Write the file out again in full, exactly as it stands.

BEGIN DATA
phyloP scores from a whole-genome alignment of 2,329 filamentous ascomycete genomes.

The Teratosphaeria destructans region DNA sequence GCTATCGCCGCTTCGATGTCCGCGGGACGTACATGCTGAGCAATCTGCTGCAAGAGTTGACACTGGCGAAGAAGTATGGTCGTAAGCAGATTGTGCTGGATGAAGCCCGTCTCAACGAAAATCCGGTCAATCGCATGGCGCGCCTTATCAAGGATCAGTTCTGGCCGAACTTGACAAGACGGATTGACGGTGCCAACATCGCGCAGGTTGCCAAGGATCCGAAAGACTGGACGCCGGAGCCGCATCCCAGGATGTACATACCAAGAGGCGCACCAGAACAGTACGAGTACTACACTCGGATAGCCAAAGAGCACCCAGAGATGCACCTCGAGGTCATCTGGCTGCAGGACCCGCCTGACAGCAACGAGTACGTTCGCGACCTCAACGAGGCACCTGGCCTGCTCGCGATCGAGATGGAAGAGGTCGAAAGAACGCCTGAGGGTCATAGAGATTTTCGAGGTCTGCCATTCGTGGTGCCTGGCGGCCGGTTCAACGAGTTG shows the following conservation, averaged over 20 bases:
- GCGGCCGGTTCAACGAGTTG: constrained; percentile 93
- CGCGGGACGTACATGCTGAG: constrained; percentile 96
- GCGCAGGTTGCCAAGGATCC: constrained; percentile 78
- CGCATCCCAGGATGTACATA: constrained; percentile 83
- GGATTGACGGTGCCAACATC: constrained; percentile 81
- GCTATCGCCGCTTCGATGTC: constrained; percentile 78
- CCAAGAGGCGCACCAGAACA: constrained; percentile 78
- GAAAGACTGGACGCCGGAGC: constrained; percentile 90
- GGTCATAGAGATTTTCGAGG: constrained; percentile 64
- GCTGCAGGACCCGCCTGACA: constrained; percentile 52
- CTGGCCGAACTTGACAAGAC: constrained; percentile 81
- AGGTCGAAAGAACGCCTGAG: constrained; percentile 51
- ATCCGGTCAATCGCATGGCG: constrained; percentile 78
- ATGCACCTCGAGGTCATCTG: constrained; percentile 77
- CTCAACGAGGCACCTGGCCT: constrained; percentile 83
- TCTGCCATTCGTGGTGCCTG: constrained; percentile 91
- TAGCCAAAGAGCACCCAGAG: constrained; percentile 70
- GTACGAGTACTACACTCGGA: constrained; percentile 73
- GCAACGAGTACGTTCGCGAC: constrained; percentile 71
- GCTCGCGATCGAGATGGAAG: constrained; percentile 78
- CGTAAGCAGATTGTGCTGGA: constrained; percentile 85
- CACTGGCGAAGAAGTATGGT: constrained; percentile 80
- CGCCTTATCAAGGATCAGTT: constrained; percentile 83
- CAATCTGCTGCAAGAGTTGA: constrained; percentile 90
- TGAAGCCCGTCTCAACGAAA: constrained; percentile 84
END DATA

phyloP scores from a whole-genome alignment of 2,329 filamentous ascomycete genomes.

The Teratosphaeria destructans region DNA sequence GCTATCGCCGCTTCGATGTCCGCGGGACGTACATGCTGAGCAATCTGCTGCAAGAGTTGACACTGGCGAAGAAGTATGGTCGTAAGCAGATTGTGCTGGATGAAGCCCGTCTCAACGAAAATCCGGTCAATCGCATGGCGCGCCTTATCAAGGATCAGTTCTGGCCGAACTTGACAAGACGGATTGACGGTGCCAACATCGCGCAGGTTGCCAAGGATCCGAAAGACTGGACGCCGGAGCCGCATCCCAGGATGTACATACCAAGAGGCGCACCAGAACAGTACGAGTACTACACTCGGATAGCCAAAGAGCACCCAGAGATGCACCTCGAGGTCATCTGGCTGCAGGACCCGCCTGACAGCAACGAGTACGTTCGCGACCTCAACGAGGCACCTGGCCTGCTCGCGATCGAGATGGAAGAGGTCGAAAGAACGCCTGAGGGTCATAGAGATTTTCGAGGTCTGCCATTCGTGGTGCCTGGCGGCCGGTTCAACGAGTTG shows the following conservation, averaged over 20 bases:
- GCGGCCGGTTCAACGAGTTG: constrained; percentile 93
- CGCGGGACGTACATGCTGAG: constrained; percentile 96
- GCGCAGGTTGCCAAGGATCC: constrained; percentile 78
- CGCATCCCAGGATGTACATA: constrained; percentile 83
- GGATTGACGGTGCCAACATC: constrained; percentile 81
- GCTATCGCCGCTTCGATGTC: constrained; percentile 78
- CCAAGAGGCGCACCAGAACA: constrained; percentile 78
- GAAAGACTGGACGCCGGAGC: constrained; percentile 90
- GGTCATAGAGATTTTCGAGG: constrained; percentile 64
- GCTGCAGGACCCGCCTGACA: constrained; percentile 52
- CTGGCCGAACTTGACAAGAC: constrained; percentile 81
- AGGTCGAAAGAACGCCTGAG: constrained; percentile 51
- ATCCGGTCAATCGCATGGCG: constrained; percentile 78
- ATGCACCTCGAGGTCATCTG: constrained; percentile 77
- CTCAACGAGGCACCTGGCCT: constrained; percentile 83
- TCTGCCATTCGTGGTGCCTG: constrained; percentile 91
- TAGCCAAAGAGCACCCAGAG: constrained; percentile 70
- GTACGAGTACTACACTCGGA: constrained; percentile 73
- GCAACGAGTACGTTCGCGAC: constrained; percentile 71
- GCTCGCGATCGAGATGGAAG: constrained; percentile 78
- CGTAAGCAGATTGTGCTGGA: constrained; percentile 85
- CACTGGCGAAGAAGTATGGT: constrained; percentile 80
- CGCCTTATCAAGGATCAGTT: constrained; percentile 83
- CAATCTGCTGCAAGAGTTGA: constrained; percentile 90
- TGAAGCCCGTCTCAACGAAA: constrained; percentile 84